SOCIAL. [Newspaper Article] — Liverpool Herald — 2 July 1898
SOCIAL. The Town Hall, Liverpool, was the scene of festivities on Friday evening, 24th ult., the occasion being the third annual ball held under the auspices of the local Lawn: Tennis Club. A committee of lady and gentleman members of the club attended to the work of decorating the ball and supervised the general arrangements, which were complete in every detail, nothing being wanting toon sure the comfort and convenience, as well as promote the enjoyment, of their patrons. The decorations were very pretty and de- cidedly appropriate, festoons of bunting and greenery, on which tennis racquets and balls, together with the club's colors (red and blade), were artistically arranged, being pro- minently displayed on the walls of the buildings, flags of all nations being tastefully draped from the roof supports. The stage was elegantly furnished and decorated with ferns and greenery, giving the whole a truly arbor-like appearance, while the prosconium was surmounted with the club's net, o...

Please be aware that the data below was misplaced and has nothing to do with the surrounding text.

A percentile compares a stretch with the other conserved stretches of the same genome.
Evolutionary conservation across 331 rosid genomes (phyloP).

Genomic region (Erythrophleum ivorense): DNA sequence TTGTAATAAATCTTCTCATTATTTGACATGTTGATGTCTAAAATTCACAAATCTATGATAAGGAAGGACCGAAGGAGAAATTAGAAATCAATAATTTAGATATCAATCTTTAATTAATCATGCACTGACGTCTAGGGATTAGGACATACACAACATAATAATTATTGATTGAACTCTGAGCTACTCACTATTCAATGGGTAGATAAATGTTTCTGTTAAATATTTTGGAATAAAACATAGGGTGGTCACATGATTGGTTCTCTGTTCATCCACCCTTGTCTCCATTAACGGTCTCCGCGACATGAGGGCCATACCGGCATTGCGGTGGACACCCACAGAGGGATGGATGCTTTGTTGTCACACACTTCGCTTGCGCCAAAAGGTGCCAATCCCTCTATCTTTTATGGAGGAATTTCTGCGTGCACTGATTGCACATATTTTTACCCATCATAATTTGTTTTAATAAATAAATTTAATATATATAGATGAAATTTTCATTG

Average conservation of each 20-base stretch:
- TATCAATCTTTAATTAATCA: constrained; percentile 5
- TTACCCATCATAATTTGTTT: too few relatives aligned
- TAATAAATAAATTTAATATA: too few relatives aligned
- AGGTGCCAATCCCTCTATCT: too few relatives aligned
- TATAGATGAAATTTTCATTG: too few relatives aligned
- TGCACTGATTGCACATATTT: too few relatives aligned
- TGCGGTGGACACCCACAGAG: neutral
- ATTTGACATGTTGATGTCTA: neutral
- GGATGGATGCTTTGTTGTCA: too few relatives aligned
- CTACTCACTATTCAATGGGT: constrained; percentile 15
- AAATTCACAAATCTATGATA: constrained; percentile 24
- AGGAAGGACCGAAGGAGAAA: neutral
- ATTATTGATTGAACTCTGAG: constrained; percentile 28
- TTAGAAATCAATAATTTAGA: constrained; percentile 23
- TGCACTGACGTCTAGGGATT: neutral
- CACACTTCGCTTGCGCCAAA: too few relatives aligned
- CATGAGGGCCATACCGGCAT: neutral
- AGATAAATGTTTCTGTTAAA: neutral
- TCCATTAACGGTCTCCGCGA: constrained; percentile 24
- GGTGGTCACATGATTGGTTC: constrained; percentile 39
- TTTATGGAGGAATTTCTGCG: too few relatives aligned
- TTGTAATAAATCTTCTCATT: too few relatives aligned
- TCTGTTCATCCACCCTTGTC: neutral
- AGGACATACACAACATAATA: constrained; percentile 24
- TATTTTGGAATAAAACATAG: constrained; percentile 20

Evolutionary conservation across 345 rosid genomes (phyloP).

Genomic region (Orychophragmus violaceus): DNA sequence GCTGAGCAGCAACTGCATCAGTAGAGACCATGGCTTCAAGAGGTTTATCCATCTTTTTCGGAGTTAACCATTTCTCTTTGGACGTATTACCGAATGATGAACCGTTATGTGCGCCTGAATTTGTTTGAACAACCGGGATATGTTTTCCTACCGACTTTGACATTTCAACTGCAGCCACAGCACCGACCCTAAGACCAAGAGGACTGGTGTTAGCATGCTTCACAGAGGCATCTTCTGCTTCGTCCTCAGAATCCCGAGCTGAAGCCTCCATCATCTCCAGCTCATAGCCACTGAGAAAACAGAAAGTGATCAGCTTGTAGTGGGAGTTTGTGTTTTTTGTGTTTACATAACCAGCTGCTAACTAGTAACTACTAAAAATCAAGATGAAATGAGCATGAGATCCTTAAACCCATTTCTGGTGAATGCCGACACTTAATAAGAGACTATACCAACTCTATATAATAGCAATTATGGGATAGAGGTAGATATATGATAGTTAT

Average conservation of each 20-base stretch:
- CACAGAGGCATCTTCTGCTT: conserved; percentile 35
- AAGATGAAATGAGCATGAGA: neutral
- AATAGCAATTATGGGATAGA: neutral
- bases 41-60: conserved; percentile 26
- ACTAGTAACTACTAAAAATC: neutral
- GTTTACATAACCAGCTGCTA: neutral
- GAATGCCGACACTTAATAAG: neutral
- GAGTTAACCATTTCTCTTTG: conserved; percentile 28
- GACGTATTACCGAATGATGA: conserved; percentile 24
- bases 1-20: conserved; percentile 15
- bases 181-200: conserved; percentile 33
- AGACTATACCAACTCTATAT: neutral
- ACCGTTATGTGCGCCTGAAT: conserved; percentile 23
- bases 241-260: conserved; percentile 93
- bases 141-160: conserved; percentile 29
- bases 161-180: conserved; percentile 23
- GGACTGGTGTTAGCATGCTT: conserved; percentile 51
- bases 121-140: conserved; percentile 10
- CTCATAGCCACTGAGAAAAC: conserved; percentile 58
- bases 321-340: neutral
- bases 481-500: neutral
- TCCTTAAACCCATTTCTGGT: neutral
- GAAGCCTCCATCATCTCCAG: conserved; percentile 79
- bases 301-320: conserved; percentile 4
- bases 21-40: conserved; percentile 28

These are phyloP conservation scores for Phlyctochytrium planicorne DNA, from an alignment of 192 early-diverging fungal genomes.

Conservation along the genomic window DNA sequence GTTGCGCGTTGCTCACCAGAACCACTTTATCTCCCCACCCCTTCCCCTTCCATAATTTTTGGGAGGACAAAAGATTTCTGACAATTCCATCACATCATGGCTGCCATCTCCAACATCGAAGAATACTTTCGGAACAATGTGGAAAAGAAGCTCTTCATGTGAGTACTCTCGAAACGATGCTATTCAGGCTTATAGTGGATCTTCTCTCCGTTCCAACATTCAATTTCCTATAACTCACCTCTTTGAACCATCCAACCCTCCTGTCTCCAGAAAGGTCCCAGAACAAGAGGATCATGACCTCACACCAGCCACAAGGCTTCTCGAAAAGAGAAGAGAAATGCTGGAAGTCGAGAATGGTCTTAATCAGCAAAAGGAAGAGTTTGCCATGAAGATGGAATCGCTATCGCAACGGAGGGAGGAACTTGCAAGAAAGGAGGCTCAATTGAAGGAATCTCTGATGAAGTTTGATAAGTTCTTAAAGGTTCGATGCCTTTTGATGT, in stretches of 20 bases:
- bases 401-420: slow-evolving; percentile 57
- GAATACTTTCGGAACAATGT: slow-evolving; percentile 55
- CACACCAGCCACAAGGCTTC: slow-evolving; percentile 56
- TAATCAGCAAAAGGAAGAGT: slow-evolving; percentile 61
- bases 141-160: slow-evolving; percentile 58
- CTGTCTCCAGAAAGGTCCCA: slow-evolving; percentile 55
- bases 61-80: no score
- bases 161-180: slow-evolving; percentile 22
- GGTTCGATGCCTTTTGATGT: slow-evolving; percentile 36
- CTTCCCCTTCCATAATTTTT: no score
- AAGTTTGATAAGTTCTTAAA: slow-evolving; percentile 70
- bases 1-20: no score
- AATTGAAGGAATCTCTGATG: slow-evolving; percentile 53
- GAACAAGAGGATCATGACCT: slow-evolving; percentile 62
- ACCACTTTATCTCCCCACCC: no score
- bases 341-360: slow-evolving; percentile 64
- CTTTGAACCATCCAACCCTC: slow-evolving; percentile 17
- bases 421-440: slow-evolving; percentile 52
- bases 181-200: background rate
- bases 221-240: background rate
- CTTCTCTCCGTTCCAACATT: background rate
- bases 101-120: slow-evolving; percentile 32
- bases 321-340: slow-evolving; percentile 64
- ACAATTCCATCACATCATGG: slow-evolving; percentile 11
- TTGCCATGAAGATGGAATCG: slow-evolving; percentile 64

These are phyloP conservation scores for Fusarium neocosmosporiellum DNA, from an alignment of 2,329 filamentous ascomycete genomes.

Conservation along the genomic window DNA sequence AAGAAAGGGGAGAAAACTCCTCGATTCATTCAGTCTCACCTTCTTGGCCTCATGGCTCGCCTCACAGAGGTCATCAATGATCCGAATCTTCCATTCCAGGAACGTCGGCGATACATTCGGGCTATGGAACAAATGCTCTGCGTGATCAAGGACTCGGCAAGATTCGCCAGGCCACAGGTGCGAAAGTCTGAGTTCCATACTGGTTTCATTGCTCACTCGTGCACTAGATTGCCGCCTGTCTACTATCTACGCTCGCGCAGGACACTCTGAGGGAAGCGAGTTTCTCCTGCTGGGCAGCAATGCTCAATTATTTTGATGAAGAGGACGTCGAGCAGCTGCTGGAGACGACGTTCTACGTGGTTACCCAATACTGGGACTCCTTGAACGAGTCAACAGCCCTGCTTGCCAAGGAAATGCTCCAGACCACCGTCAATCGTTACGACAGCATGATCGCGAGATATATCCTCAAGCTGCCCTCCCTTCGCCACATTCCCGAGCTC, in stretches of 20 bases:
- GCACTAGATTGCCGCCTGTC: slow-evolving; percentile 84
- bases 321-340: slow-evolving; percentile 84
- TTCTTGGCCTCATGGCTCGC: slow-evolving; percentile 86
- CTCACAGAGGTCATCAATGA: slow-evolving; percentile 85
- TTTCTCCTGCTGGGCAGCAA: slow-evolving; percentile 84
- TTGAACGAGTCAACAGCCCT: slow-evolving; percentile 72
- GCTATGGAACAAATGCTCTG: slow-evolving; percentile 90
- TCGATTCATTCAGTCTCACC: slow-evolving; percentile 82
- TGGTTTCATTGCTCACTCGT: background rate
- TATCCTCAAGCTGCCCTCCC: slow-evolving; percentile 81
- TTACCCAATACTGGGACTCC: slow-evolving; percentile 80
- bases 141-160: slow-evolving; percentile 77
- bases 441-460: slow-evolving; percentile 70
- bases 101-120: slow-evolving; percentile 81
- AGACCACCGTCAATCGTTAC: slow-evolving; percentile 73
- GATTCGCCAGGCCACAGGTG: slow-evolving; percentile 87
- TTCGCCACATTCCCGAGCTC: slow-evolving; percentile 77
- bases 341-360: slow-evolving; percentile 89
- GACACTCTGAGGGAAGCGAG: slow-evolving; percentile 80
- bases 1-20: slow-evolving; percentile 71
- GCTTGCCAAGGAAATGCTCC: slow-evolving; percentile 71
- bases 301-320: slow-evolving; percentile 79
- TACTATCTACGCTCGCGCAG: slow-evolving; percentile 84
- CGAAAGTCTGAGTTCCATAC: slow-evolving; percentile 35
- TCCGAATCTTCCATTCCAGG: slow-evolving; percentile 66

NOVEL. A Question of Courage CHAPTEN I: A VACATION VAGARY. [Newspaper Article] — Liverpool Herald — 2 July 1898
NOVJSlT " A Question of Courage By FRANCIS LYNDE, OHAPTBN I; A VACATION VAGARY. « "WHAT ever brought you to Tregarthen "Mr. Ringbrand P lt seems to me to be th last plaee in the world where an autlto >would hope to find material.' * "Who has been accusing me of any suol intention, Mrs Ludlow ?' ."Why, au accusation isn't neoessary . every one knows that when an author oat be induced to exchange the literary atmos phere of his respected Boston, or his belovec New York, for tho prosaic surroundings of t ?dingy little coal-mining village in rh&lt; Tennessee mountains, there muBt be i .stronger motive than a mere eight-seer'f curiosity." * Perhaps you are right. And yet I tbinh you are a little severe : if one were seeking -inspiration, what oould be more uplifting than that?'-waving his hand with a com -prehensive gesture toward the moonlit Stature of valley and mountain framed hy ie pillars of the verandah. ' But I assure you, as I said a moment ago, I couldn't give a sensi...